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What (who) is preponderance of the evidence - definition


preponderance of the evidence      
n. the greater weight of the evidence required in a civil (non-criminal) lawsuit for the trier of fact (jury or judge without a jury) to decide in favor of one side or the other. This preponderance is based on the more convincing evidence and its probable truth or accuracy, and not on the amount of evidence. Thus, one clearly knowledgeable witness may provide a preponderance of evidence over a dozen witnesses with hazy testimony, or a signed agreement with definite terms may outweigh opinions or speculation about what the parties intended. Preponderance of the evidence is required in a civil case and is contrasted with "beyond a reasonable doubt," which is the more severe test of evidence required to convict in a criminal trial. No matter what the definition stated in various legal opinions, the meaning is somewhat subjective. See also: evidence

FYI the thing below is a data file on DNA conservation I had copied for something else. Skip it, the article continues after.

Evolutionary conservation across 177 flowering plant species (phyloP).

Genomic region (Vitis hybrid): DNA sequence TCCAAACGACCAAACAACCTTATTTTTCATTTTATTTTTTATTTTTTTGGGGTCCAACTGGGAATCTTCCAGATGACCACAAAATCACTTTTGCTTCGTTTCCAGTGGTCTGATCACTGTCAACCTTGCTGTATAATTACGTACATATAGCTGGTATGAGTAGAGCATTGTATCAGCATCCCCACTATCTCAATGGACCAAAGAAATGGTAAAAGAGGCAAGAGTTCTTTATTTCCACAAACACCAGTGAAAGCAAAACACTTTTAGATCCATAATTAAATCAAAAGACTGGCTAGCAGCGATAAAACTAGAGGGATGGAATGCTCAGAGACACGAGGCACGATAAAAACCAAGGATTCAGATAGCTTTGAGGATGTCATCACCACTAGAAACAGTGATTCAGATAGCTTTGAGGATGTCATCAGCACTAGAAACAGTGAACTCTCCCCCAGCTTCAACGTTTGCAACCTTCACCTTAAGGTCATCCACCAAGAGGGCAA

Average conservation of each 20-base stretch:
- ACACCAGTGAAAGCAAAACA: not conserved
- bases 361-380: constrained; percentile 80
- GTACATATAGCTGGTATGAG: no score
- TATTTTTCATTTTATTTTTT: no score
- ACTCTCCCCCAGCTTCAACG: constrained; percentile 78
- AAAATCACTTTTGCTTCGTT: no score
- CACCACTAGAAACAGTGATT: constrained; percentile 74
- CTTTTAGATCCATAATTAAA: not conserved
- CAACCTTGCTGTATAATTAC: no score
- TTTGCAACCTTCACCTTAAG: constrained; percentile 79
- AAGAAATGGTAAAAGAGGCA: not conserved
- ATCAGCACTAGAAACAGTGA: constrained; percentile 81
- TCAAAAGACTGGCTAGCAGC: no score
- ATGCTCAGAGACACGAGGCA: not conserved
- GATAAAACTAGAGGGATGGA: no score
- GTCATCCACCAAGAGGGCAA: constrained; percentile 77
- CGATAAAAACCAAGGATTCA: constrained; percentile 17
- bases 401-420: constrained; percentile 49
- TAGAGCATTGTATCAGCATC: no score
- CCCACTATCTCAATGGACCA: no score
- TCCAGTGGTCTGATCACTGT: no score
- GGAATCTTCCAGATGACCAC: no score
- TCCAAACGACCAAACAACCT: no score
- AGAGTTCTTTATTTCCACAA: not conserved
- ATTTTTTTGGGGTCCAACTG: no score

Examples of use of preponderance of the evidence
1. Defendants in Virginia must prove mental retardation by a preponderance of the evidence, a less–rigorous standard than that used to determine guilt.
2. He said Atkins "must prove he is mentally retarded by... a preponderance of the evidence". If he failed to do so, another court had already decided his fate, he explained.
3. The court could dismiss the lawsuits if it finds that supported by "a preponderance of the evidence." "We have to draw a line in the sand and say we‘ve compromised enough," said Rep.
4. For the jury to consider a mitigating factor, it had to be proven by a preponderance of the evidence, which is the lower standard than "beyond a reasonable doubt," which was used on the aggravating factors.
5. The defense must prove retardation "by a preponderance of the evidence," a lesser standard than "beyond a reasonable doubt." John Blume, a Cornell University law professor who has followed similar cases nationally, observes÷ "It‘s a little bizarre when you think about it, that life or death can ride on an IQ point or two." Staff researcher Bobbye Pratt contributed to this report.